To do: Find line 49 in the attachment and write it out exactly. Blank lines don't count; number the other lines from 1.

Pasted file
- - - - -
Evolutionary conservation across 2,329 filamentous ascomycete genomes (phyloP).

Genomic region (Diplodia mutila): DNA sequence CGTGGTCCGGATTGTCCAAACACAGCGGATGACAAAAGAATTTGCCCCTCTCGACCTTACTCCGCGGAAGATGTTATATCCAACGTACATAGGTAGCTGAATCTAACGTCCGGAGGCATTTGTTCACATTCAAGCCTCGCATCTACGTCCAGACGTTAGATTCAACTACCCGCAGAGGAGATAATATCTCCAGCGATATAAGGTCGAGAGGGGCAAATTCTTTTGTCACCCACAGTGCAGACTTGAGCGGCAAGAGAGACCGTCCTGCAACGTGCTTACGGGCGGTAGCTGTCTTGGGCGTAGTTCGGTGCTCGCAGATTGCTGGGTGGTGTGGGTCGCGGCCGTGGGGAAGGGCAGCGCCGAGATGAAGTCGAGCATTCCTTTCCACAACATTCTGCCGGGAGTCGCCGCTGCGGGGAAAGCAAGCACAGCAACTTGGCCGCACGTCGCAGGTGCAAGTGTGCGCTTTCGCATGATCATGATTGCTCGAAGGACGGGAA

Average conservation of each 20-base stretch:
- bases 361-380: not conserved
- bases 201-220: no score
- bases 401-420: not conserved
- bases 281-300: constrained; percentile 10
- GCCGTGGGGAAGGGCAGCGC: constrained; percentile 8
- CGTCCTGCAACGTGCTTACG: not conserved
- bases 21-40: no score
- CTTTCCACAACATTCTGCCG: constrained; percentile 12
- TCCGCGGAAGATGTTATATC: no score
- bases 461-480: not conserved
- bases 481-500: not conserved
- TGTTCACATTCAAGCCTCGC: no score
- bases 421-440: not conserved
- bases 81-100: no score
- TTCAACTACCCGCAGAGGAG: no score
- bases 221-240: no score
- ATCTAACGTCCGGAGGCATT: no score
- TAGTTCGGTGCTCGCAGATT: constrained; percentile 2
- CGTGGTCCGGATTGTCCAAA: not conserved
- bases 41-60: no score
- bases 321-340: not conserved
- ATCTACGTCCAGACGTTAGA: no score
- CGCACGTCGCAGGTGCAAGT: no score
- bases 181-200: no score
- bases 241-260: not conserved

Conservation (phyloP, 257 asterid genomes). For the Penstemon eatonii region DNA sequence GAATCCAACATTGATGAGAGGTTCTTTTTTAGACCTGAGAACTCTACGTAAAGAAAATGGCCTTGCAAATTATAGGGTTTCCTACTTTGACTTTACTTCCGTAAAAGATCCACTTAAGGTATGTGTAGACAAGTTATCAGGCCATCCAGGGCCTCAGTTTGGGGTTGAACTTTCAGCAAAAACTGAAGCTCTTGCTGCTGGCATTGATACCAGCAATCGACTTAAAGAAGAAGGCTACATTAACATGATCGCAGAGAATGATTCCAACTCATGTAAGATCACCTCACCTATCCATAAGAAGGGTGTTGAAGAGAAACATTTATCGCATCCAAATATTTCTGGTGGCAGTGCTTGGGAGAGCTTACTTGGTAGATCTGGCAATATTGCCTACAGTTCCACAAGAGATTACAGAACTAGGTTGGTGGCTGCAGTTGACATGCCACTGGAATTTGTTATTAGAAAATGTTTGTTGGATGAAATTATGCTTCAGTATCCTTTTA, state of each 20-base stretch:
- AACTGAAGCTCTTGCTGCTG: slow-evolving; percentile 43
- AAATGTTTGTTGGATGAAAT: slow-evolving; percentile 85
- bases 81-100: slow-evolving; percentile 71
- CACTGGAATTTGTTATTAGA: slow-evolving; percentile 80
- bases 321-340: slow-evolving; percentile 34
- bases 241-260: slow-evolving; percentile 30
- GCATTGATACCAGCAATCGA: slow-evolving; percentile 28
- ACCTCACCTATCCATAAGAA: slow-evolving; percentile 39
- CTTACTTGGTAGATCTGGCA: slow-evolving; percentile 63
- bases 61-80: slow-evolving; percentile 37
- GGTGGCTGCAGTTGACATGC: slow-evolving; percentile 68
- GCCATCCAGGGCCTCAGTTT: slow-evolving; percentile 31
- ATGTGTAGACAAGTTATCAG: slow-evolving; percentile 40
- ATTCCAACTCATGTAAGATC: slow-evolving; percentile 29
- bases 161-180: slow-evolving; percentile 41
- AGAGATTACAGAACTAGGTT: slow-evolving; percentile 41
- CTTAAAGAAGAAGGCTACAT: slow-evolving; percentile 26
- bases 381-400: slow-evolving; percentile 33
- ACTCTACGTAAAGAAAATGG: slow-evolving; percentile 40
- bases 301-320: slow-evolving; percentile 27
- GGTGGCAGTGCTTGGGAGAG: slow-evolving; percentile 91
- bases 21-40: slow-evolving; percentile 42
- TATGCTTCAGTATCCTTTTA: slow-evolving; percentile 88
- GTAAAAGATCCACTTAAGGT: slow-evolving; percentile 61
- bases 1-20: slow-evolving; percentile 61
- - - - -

- bases 301-320: slow-evolving; percentile 27